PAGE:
Shares of Nio soar more than 20% as EV deliveries more than double in April

Shares of Chinese electric vehicle maker Nio Inc jumped 20% Thursday after its vehicle deliveries more than doubled in April.

Hong Kong-listed shares of the company jumped as much as 23% to 44.20 Hong Kong dollars, touching their highest level in over six weeks. Nio shares also helped boost the broader Hang Seng index, which jumped 2% by midday trading.

Nio said it delivered 15,620 vehicles in April, a 134.6% year-on-year increase.

“The deliveries consisted of 8,817 premium smart electric SUVs, and 6,803 premium smart electric sedans,” the company said in a statement on Wednesday.

Nio has delivered 45,673 vehicles so far this year, 21.2% higher than the same period a year earlier.

The Chinese EV maker has also been expanding its battery swap partnerships as it seeks to get an edge on the infrastructure side of the EV ecosystem. Efforts like these are aimed at relieving consumers’ anxiety about driving range.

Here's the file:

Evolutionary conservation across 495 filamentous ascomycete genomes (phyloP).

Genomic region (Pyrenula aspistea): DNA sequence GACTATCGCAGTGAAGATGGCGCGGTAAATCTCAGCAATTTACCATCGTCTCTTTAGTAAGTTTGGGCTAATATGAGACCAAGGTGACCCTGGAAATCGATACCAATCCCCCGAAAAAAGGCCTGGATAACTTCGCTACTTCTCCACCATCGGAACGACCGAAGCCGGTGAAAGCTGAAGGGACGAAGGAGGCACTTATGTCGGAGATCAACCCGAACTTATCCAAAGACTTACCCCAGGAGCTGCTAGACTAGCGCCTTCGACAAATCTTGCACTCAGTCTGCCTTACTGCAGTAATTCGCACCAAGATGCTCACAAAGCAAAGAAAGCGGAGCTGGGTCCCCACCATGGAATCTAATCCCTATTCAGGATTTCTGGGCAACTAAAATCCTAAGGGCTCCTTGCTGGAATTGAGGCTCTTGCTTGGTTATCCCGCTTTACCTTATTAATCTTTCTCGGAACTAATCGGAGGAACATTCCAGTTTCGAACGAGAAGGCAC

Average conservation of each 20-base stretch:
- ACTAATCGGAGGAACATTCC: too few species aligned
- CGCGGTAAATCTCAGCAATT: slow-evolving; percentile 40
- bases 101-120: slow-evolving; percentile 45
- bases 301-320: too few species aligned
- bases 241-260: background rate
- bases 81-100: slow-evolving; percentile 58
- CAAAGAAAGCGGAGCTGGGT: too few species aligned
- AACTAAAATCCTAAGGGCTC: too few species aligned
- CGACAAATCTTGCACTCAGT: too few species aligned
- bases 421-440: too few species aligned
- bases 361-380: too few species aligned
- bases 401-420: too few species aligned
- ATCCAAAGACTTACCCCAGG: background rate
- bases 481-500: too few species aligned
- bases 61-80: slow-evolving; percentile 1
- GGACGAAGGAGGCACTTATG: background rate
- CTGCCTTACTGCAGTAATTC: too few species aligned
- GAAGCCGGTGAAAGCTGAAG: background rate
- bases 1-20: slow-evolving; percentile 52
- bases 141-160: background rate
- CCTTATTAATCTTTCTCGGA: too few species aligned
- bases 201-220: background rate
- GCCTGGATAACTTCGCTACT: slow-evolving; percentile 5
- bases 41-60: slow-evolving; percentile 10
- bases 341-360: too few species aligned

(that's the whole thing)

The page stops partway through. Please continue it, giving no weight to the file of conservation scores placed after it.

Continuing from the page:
Other Chinese EV makers including Li Auto, Xpeng, and BYD also reported April deliveries on Wednesday, while Li Auto was the only company to have reported lower deliveries than the previous month.

Li Auto delivered 25,787 vehicles in April, down 11% from March. Hong Kong-listed shares of the company were still 3% higher.

Xpeng said it delivered 9,393 EVs in April, up 4% from the prior month. BYD’s sales volume for EVs was 313,245 in April, up 3.6% from March’s 302,459.

Hong Kong-listed shares of Xpeng jumped 7.5%, while those of BYD added 5%%.

Price wars heat up

The EV market has become a 'red ocean' because of low barriers to entry, says Frost & Sullivan

Chinese smartphone maker Xiaomi recently joined the fray, and launched an electric car in early April. The company priced the SU7 at about $4,000 less than Tesla’s Model 3. The company also claimed the new car would have a longer driving range.

Just last week, CEO Lei Jun said its new EV is selling better than expected, and the company hopes to break even sooner than anticipated despite selling it cheaper than Tesla’s Model 3.

— CNBC’s Evelyn Cheng contributed to this story.

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